Last week we, along with NAT and PrEPster, met with NHS England Chief Executive Simon Stevens to discuss the current situation around PrEP (pre-exposure prophylaxis) and access to the HIV prevention pill.
We collectively raised a number of issues in the meeting:
- Our concern that a significant number of PrEP trial sites are currently closed to gay and bisexual men – with news from Manchester that some individuals who were unable to access the PrEP trial have been diagnosed with HIV.
- That the Secretary of State for Health’s commitment to double the number of places on the trial has not been fully implemented.
- Our concern that insufficient action is being taken to prepare for routine commissioning of PrEP.
- The need for routine commissioning of PrEP to start before the trial ends to prevent any break in access to PrEP for individuals accessing PrEP through the trial.
Following that meeting, NHS England announced five steps towards better access to PrEP:
- Chelsea and Westminster NHS Trust has confirmed that they will be making more PrEP places available.
- NHS England has written to London councils asking for confirmation by end August that they will accept a full doubling of PrEP trial places.
- NHS England has also written to councils outside of London to again ask confirmation on whether they will accept full doubling of PrEP trial places by end of July.
- NHS England will recommend removing the capped number of places on the ongoing IMPACT Trial.
- NHS England re-confirmed their commitment to seamless transition from the trial to routine commissioning of PrEP and confirmed that they are exploring routes to funding future PrEP provision.
The steps NHS England has outlined are extremely welcomed. However, there remain serious barriers to getting PrEP to those who need it and still a lot of work to be done.
Issue with PrEP Impact Trial
The fact is that currently there are 43 trial sites across the country that are closed to gay and bisexual men – including seven in London.
And there doesn't seem to be a coherent plan in place to ensure that these are re-opened as a matter of urgency to ensure no one else is diagnosed with HIV because they were unable to access the PrEP trial.
We are disappointed that in London only 60% of the new trial places, announced by the Secretary of State for Health and Social Care in January, have been accepted by London’s councils. It's a breakthrough that Chelsea and Westminster NHS Trust is now able to make those extra places available – 1,500 in total. However there are still seven clinics in London that remain closed to gay and bisexual men in need of PrEP.
We are aware of the budgetary pressures faced by councils as a result of continued cuts to the public health budget and we continue to campaign alongside them for increased funding for sexual health services. However, this cannot justify the withholding of a tool that can reduce HIV transmissions. We urge London councils to work with NHS England and the Department of Health and Social Care and accept their full allocation of places as soon as possible so that no one is turned away from the PrEP trial in London.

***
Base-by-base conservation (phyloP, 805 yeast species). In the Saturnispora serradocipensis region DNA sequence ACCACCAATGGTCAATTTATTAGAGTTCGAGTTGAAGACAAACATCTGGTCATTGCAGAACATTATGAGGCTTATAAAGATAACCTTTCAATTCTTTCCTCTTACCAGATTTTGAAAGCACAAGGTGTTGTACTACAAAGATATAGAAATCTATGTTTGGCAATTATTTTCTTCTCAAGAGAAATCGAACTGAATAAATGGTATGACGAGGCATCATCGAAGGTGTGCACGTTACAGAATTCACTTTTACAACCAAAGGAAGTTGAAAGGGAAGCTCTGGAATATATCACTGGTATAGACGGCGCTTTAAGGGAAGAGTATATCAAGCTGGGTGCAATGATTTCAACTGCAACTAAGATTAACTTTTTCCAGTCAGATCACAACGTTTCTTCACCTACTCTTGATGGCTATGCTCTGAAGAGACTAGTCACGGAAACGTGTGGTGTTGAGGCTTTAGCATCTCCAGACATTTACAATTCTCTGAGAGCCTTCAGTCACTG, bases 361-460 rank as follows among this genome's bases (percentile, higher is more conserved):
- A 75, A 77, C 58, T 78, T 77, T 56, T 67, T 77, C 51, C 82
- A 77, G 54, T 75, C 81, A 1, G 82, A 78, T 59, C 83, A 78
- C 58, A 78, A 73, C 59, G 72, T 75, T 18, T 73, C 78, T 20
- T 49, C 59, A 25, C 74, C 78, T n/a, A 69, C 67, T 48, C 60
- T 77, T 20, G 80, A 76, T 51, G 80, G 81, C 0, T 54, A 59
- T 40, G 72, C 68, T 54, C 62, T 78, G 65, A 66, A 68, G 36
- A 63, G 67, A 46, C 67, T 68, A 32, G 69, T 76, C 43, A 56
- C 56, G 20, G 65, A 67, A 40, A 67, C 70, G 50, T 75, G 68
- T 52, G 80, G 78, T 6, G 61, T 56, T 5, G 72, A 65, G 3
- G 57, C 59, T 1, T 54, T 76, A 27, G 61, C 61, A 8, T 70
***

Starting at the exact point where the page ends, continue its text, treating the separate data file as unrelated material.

PrEP is an effective prevention method for all who are at risk of HIV, and more must be done to ensure that all communities at risk of HIV are aware of, and have access to, PrEP as part of the trial.
Working towards a future national PrEP programme
It is a significant step forward that NHS England has committed to ensuring that there is a 'seamless' transition between the PrEP trial and full access to PrEP. Any cliff edge in access to PrEP once the trial ends in September 2020 must be avoided at all costs. We believe that routine commissioning of PrEP should begin from April 2020 and roll out alongside the PrEP trial if needed.
There is no firm commitment yet on funding for the full roll out of PrEP. We need the Department of Health and Social Care, NHS England and local councils to commit the necessary funding for routine commissioning.
Also, planning for a national PrEP programme must begin in earnest. It will take time to ensure everything is in place to roll out PrEP. Planning for this must be accelerated.
England has made huge strides in reducing HIV transmissions. With 12 diagnoses of HIV in the UK every day in 2017, PrEP is a critical tool for reducing HIV transmissions. The Government is not going to achieve its commitment to end HIV transmissions in England by 2030 without adequate access to PrEP.
In the absence of a national PrEP programme, people are being turned away from clinics who need PrEP and being put at increased risk of HIV. We are calling on the Secretary of State for Health, NHS England and local councils to take action over this unacceptable postcode lottery that is access to PrEP.
If you are trying to access the trial please visit the PrEP impact trial website.To join the trial, please contact your nearest participating clinic.
We will continue to fight for this game-changing drug to be available to all who need it.